Non-physician health care professionals are arguing that their expertise is enough to enable them to deliver babies, administer anesthesia, prescribe drugs and perform surgery. My traditionalist colleagues argue that patient safety is at stake and that lay persons may not be able to discern all of the possible risks, benefits and alternatives. When things go occasionally wrong in the delivery suit, operating room or with a drug, they say a credentialed and experienced doc can make the difference between life and death.
If Americans judged the quality of hospital care the way Newsweek judges high schools, we would soon be inundated with “charter hospitals” that only treat healthy patients.
As reported in The New York Times, thirty-seven of Newsweek’s top 50 high schools have selective admission standards, thereby enrolling the cream of the eighth grade crop. That means that when these high scoring eighth graders reach eleventh grade, they’ll be high scoring eleventh graders, helping the school move up the Newsweek rankings. These selective admission schools simply have to avoid screwing up their talented students.
That’s no way to determine how good a school is. The measure of a good education should be to assess how well students did in that school compared to how they would have been predicted to do if they had gone to other schools.
Imagine two liver transplant programs, one whose patients experience 90% survival in the year following their transplant and the other whose patients experience only a 75% survival rate. Based on that information, the former hospital looks like the place to go when your liver fails. But aren’t you curious about the kind of patients that receive care in these two hospitals? Wouldn’t you want to know whether that first hospital was padding its statistics by selectively transplanting relatively healthy patients?
Nearly a year ago, one of my blog posts bemoaned a gap in our training of future physicians—a lack of training in the skills needed to lead projects in patient safety and quality improvement.
I wrote the post after speaking to a group of medical students who were energized about this area of work. Yet, as I reflected on the talk:
“I had to confront the sad reality that most of them will graduate ill-prepared to lead the improvements of quality and safety our health care system needs. They no doubt will know chemistry, biology and physiology, but they may not know about human factors, implementation science or performance measurement—the language of quality improvement. They will know orthopedics and genetics but they won’t know teamwork and systems engineering. They likely know about German scientist Rudolph Virchow, the father of cell theory, yet they do not know John Kotter, the father of change theory whose model for leading change is highly effective and widely used.”
So how can medical students, residents and fellows make quality improvement and patient safety a focus of their clinical careers? On Nov. 10, the Armstrong Institute and the American College of Medical Quality will be hosting the National Workshop on Quality for Medical Education—affordable and open to anyone—that focuses on how medical students, residents and fellows can integrate safety and quality into their clinical careers. What career paths exist? What tools and skills are needed to carry out this work, and where do you get them? What kinds of quality and safety projects are residents and students taking on?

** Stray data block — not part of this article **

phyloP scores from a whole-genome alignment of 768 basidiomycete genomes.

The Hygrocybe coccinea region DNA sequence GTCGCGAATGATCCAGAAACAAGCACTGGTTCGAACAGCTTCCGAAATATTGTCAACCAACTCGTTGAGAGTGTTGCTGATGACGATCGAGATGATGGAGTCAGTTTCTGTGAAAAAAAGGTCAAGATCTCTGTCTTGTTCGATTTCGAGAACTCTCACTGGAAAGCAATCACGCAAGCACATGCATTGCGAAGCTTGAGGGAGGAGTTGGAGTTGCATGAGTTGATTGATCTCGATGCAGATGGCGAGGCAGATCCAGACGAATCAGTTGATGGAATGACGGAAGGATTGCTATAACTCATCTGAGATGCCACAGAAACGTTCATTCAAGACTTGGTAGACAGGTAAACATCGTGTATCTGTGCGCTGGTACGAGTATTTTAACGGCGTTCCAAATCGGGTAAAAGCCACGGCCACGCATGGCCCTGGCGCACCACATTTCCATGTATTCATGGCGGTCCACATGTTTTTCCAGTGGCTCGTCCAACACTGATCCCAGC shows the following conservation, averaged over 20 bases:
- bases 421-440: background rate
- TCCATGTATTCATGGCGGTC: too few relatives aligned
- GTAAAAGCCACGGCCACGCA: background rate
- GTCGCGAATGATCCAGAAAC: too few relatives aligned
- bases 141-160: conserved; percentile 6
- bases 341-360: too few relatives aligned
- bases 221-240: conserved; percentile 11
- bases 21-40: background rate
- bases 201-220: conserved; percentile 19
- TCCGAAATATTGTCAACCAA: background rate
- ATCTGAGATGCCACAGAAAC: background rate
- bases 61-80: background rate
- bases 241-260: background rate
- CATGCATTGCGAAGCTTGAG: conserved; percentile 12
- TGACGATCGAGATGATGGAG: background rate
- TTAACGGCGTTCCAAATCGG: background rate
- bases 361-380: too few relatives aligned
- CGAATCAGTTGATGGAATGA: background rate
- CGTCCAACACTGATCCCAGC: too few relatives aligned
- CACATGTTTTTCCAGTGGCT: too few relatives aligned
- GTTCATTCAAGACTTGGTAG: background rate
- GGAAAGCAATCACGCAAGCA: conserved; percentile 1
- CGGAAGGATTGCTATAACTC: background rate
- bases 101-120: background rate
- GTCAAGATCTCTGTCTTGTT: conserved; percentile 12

There’s a larger question here about why the scholarly world allows itself to be judged by secretive Scandinavian committees sitting on endowments funded by money made selling explosives. But let’s put anti-Nobel polemics aside.
The announcement today that Alvin Roth and Lloyd Shapley won this year’s award in economics came with the explanation that they had devised systems for matching buyers and sellers that led to more rational outcomes than existing markets.
Shapley, a contemporary of “A Beautiful Mind’s” John Nash, introduced an elegant theory 50 years ago to explain the (relative) stability of marriage pairings despite the fact that individuals have complicated preferences when choosing a mate. Shapley’s idea is that the person you end up with is the best match given everyone else’s preferences.
You might prefer someone else more than your current mate, but that person has you lower on her list, and so on. Imagine Larry. If he could Larry would have definitely married Elizabeth Taylor. But she was taken so now Larry is happy with his actual wife. (To sum it up in a way that would make an economist cringe.)
Alvin Roth built on that early theory. He designed actual markets that used the matching principle, also known as the deferred acceptance algorithm, as a guiding principle. The most famous example of a Roth market is the Residency Match.
Medical residency is a job that lasts three to seven years, depending on the program, and follows graduation from medical school. It is required for a doctor to complete a residency in order to be licensed to practice.
In the “old days” medical students would apply to hospitals and rank their preferences in a way that was visible to those institutions. A hospital would first review those applicants who had indicated them as the first choice. If spots remained to fill, a hospital would then look at those who had picked it second, and so on. You can quickly see how this system punished people who shot high and missed. They would end up at one of their last choices because the best places would fill up quickly.
I went to medical school in Cleveland and did myj pathology residency in San Francisco at UCSF. I was on the medical school faculty at UCSF, Iowa, Allegheny University of the Health Sciences, and Michigan State.
Since leaving academic medicine, I have worked at a bio-tech start up in Cambridge, an educational and research institute in Grand Rapids, a $2 billion integrated delivery system in Iowa, and an evidence-based medicine consortium in Minneapolis.
In my experience physician executive positions do not always last a long time because the environment changes, my career aspirations changed, and getting the job done sometimes means alienating enough people to get in the way of long job tenure.
2. You Will Have to Reinvent Yourself Over and Over Again
My main professional roles have included: medical school pathology course master, surgical pathologist, division head, vice chair of academic department, chair of academic department, medical director of managed care, corporate operations officer of ambulatory care, special assistant to the president of a big ten university for managed care, search consultant, chief knowledge officer of a genomics bio-tech start up, president and ceo of an educational consortium, chief medical officer of a delivery system, president and ceo of an evidence based medicine institute, and health policy professor at a school of population health.